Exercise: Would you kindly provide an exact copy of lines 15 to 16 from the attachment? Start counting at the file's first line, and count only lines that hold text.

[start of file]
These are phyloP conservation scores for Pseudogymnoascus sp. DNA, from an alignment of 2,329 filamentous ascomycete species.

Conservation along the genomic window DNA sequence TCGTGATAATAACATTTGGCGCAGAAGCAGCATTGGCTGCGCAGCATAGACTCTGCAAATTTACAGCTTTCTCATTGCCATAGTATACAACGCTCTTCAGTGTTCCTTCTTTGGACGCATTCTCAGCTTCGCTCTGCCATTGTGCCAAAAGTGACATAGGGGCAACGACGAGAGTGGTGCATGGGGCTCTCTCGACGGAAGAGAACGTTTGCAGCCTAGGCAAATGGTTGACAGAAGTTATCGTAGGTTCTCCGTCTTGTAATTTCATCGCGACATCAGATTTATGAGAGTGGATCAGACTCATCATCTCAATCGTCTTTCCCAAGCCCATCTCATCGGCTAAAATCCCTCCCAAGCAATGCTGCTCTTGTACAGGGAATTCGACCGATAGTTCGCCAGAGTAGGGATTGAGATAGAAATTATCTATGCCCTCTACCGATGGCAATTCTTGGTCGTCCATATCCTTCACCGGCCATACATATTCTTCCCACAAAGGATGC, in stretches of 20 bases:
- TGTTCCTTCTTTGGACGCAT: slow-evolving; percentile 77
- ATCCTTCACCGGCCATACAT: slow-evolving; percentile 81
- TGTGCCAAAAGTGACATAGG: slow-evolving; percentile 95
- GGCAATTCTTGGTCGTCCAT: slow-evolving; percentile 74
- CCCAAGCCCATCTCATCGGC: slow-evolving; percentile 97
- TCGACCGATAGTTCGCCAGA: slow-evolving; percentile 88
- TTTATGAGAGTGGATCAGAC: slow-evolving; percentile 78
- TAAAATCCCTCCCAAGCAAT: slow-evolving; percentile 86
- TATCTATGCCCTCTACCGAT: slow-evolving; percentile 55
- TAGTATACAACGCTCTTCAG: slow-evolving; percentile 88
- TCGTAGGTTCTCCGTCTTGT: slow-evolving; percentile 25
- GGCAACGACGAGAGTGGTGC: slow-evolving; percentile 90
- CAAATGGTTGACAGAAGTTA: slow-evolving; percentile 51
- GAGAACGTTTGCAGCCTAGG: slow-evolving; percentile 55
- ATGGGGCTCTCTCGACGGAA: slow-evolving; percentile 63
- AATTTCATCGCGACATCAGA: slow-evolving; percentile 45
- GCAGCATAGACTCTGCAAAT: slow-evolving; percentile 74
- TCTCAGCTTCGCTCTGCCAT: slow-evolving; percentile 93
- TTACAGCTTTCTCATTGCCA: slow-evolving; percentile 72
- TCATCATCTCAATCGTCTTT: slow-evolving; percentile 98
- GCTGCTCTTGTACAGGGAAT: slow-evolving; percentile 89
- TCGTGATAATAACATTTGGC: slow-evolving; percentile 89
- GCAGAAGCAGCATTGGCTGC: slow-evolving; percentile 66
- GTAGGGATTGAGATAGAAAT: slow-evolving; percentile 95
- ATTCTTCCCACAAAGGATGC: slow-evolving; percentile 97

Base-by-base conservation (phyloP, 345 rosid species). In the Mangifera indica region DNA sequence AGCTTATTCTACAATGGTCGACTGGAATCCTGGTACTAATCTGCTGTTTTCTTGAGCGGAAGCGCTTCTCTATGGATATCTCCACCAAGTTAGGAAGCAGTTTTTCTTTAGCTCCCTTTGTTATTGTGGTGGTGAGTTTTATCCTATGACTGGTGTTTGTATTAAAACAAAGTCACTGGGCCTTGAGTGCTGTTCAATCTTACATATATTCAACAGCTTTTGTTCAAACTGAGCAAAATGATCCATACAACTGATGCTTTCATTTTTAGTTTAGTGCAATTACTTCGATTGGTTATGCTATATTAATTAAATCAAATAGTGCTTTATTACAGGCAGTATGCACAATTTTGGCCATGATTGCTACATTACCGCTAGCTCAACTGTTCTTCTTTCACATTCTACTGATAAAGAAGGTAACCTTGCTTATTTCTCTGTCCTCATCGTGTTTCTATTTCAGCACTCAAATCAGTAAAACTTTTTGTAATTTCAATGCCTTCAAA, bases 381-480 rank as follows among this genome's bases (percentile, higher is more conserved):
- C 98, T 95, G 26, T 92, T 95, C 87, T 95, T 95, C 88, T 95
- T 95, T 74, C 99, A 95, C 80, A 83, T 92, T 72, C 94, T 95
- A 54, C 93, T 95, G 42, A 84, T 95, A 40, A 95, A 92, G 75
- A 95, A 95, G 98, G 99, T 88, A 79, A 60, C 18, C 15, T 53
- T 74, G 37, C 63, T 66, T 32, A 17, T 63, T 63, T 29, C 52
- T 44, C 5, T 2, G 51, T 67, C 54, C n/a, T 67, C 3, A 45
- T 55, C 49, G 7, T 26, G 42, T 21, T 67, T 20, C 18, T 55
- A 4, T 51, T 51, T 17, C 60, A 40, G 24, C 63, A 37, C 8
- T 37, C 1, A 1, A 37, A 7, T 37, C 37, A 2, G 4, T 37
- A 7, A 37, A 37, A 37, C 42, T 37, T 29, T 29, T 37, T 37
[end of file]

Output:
- CAAATGGTTGACAGAAGTTA: slow-evolving; percentile 51
- GAGAACGTTTGCAGCCTAGG: slow-evolving; percentile 55